Baggini and representative democracy

I read two articles this week by the philosopher/journalist Julian Baggini brandishing the idea of representative democracy to decry in one case the result of the Brexit referendum and in the other Jeremy Corbyn’s refusal to abandon the mandate his membership gave him because his Parliamentary colleagues don’t like him being leader.
Democracy is such an important idea in our society that confusion about it is always interesting.We tend to assume that the idea needs no examination. In fact, if philosophy has any purpose at all it is to examine precisely those ideas we take for granted but put great weight on.
It is probably true that difficult decisions are best taken by those able to understand the implications of various courses. Leaders with a certain level of intelligence are a good thing, although they need many other qualities. This is not the same and should not be confused with the probably false idea that government is best left to experts or technocrats. Experts need to provide the known facts but all difficult decsions go beyond known facts and need some judgement about factual uncertainties and more importantly, values.
Moreover it is never obvious or even determinable in advance who will make what will turn out to be happy decisions. Complexity rules out government by continual plebiscite (technologically enhanced Athenian democracy) not because the people are too ignorant or too easily misled to know what is good for them but because the questions are too difficult to frame for a binary (yes/no) answer, not to mention the sheer number of decisions great and small which need to be taken. But this has nothing to do with a certain elite class or even elite individuals knowing better what is good for us collectively. The philosopher kings that Plato wished for do not and never will exist. In that sense, democracy is a process of eternal disappointment, but the alternative is to believe that someone has privileged access to the answers, which is the meaning of fascism (and what it has in common with theocracy).
So we select rulers as best we can, from a limited choice offered to us and bounded by whatever artificial constraints our particular voting system places on the method of choosing. The best ruler we can hope for is capable of understanding and taking into account the expert advice but not being dominated by it, best illustrated perhaps by the political command of a country’s armed forces. Even though we nearly always end up disappointed, we can at least reject those who have tried and failed and those we feel should not be allowed to try. And as long as we can all participate in this process in whatever way our system allows and most importantly revise our choice at suitable intervals, we are protected from at least some of the worst abuses of power. This is the value of democracy, it offers no miracles but a measure of protection well worth the two cheers Forster proposed.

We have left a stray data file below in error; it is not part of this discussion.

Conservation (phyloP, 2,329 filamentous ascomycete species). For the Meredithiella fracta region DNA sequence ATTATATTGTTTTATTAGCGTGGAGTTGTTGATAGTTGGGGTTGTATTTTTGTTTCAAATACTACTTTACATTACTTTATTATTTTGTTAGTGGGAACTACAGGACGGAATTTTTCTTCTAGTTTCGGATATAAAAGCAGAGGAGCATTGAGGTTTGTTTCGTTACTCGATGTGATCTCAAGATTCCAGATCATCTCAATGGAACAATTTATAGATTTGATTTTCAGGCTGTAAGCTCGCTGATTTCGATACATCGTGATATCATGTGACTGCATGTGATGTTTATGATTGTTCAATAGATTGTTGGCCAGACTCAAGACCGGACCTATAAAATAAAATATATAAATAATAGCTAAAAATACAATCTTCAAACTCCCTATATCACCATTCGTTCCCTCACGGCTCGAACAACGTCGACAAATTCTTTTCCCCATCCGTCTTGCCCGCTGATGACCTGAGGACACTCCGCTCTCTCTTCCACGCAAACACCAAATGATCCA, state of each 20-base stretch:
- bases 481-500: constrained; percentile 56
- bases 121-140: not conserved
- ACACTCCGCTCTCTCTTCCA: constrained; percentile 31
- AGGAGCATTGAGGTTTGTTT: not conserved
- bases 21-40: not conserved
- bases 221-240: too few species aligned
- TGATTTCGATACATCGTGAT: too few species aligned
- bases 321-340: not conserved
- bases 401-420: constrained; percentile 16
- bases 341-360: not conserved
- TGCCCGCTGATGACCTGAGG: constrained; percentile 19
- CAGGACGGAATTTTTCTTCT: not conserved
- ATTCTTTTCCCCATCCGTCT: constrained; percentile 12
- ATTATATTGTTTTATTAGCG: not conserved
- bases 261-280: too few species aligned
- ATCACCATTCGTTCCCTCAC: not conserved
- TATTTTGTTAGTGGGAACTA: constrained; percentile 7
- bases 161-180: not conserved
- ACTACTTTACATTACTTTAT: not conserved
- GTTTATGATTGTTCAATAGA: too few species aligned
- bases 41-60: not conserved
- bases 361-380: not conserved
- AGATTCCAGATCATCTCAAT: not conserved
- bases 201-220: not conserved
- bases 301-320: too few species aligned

Returning to Baggini’s two targets, it is certainly arguable that we should never have referendums and instead leave all major decisions to our elected rulers. With hindsight, our ex-PM might agree! But the argument, such as it is, is just about our constitutional arrangements, not about the intellectual capacity of the electorate. It is particularly weak in the case of Brexit because we have had several referendums on major constitutional questions before and even a referendum on the EU. An alternative view is that since we choose leaders within a given constitutional framework, major changes to the framework itself should not be taken by those leaders but put to the governed. In that view the referendum came rather late.
(Remainers, of which I think Baggini is one, seem always to assume that Leavers can only have been misled or stupid, but people voted Leave for many reasons, some good and some bad just like Remainers. Not least, although many supported a free trade area they simply did not see the point of a federal Europe, which is the goal and lodestar of the EU institutions and many of the member governments but for which interestingly no one argued a positive case.)
As for Mr Corbyn, it is hard to see why any idea of representative democracy even touches his decision not to stand down as leader of his party. A party, after all, is just a group of people hoping to convince the electorate at large to allow it to rule. That group can make its own internal governance arrangements but there is absolutely no reason why it should mirror those of the state. It could choose to privilege the opinions of those it has succeeded in getting elected into Parliament, but it need not and it has not. So, whether Mr Corbyn is right or wrong to stay as leader of his party against the wishes of his MPs just has nothing to do with the fact that we live in a representative democracy.

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